Nations can meet the challenge of financing climate mitigation and adaptation by adopting the following principles and operational guidelines.
Climate change threatens devastating global impacts that will undermine the progress of development in many countries. In order to keep global temperature rise below 2 degrees, and prevent worst impacts of climate change, an international agreement in Copenhagen must facilitate a rapid transition by the world’s economies to a low carbon future.
This scenario requires governments to commit to massive investments in cleaner, safer, renewable energy technologies that will ensure climate resilient development in the future.
In line with the principle of “common but differentiated responsibility” and “respective capabilities” enshrined in the UN Framework Convention on Climate Change (UNFCCC), developed countries have the main responsibility to provide the financial, technical and policy support to enable developing countries to make this transition.
Recognizing this, a critical building block of the Bali Action Plan is the enhanced delivery of commitments on finance, technology, and capacity building.
In order to meet the huge challenge of generating and mobilizing billions of dollars annually, countries have put forward a variety of proposals within the negotiations to mobilize financial flows. The biggest bloc of countries at the negotiating table, the G77 and China, have tabled a proposal that Annex II Parties (select developed countries) contribute 0.5 to 1% of GNP, totaling an estimated $150-300 billion dollars a year. Money would flow from developed to developing countries for mitigation, adaptation, technology transfer and capacity building programs.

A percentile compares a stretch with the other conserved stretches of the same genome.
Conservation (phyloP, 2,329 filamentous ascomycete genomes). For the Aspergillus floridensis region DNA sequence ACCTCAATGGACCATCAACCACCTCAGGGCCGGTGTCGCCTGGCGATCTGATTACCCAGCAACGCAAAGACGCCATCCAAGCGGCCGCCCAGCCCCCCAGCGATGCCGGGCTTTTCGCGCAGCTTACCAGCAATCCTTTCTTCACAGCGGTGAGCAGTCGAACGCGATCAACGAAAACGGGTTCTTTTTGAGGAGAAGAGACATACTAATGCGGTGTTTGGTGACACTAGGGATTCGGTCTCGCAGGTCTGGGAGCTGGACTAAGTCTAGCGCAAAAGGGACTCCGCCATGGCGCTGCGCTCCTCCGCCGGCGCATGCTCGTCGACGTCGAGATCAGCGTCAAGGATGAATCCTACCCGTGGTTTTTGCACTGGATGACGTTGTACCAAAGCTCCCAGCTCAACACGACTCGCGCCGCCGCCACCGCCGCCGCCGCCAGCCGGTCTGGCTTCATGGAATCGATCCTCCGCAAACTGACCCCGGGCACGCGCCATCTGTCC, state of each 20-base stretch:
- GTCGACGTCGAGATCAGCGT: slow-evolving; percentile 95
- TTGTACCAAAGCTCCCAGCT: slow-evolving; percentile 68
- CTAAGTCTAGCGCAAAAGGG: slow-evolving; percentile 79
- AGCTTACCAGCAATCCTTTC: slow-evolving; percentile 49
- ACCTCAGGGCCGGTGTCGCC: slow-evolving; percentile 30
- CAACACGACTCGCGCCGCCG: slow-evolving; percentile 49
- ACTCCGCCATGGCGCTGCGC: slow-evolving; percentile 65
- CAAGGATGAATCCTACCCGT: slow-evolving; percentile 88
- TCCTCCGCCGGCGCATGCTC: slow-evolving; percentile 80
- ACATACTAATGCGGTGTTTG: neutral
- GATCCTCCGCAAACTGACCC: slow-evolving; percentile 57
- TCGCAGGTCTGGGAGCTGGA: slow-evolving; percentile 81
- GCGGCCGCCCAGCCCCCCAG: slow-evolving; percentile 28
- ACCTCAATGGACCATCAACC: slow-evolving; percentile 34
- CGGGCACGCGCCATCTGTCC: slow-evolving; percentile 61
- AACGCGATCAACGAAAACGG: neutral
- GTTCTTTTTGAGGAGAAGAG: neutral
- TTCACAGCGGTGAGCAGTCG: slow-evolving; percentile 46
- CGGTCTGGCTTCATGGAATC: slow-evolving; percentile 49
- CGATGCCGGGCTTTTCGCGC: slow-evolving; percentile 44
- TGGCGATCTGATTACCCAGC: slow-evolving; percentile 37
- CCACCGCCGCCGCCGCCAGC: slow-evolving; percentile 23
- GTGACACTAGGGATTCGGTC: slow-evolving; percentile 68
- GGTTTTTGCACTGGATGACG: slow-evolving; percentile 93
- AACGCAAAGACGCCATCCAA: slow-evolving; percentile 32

Other countries and blocs, including the EU, the Alliance of Small Island States, the Least Developed Countries (LDCs), Mexico, Norway, Switzerland, and Korea have proposed raising finance through a variety of specific mechanisms. These suggestions include “green funds” with contributions according to the principle of common but differentiated responsibility; auctioning of allowances related to international carbon emissions trading; passenger or fuel levies charged on maritime and aviation transport; and a country-based levy on emissions of fossil fuels, with the least developed countries exempted.
Whichever of these proposals are taken up, some key questions will remain for negotiators:
The principles and operational guidelines outlined below are intended to help policymakers answer these questions as they seek to design a post-2012 international framework for climate funding.
The Copenhagen climate agreement must create new bodies to organize and manage financial flows, entrust existing institutions with this mandate, or most likely, find a way to combine both approaches. Meeting the challenge of scaling up climate finance in a way that is socially, economically and environmentally sustainable will require institutional arrangements that earn the confidence of investors, host governments, markets and the communities most affected by these investments.
To achieve this, the institutional architecture should be guided by these key principles:
To ensure the above principles are made operational the new financial mechanism should:
The international community’s response to the economic crisis via stimulus investment of trillions of dollars demonstrates how, with political will, governments can expeditiously mobilize investments for dealing with global challenges at the scale required. Climate change is a global challenge on an even larger scale. To successfully negotiate a fair, robust and effective global agreement by Copenhagen, governments must focus urgently on clarifying the questions, and addressing the principles and operational issues highlighted above.
It is also important to maximize progress on finance in complementary forums such as the meetings of the G8, the G-20, the Major Economies Forum and regional processes.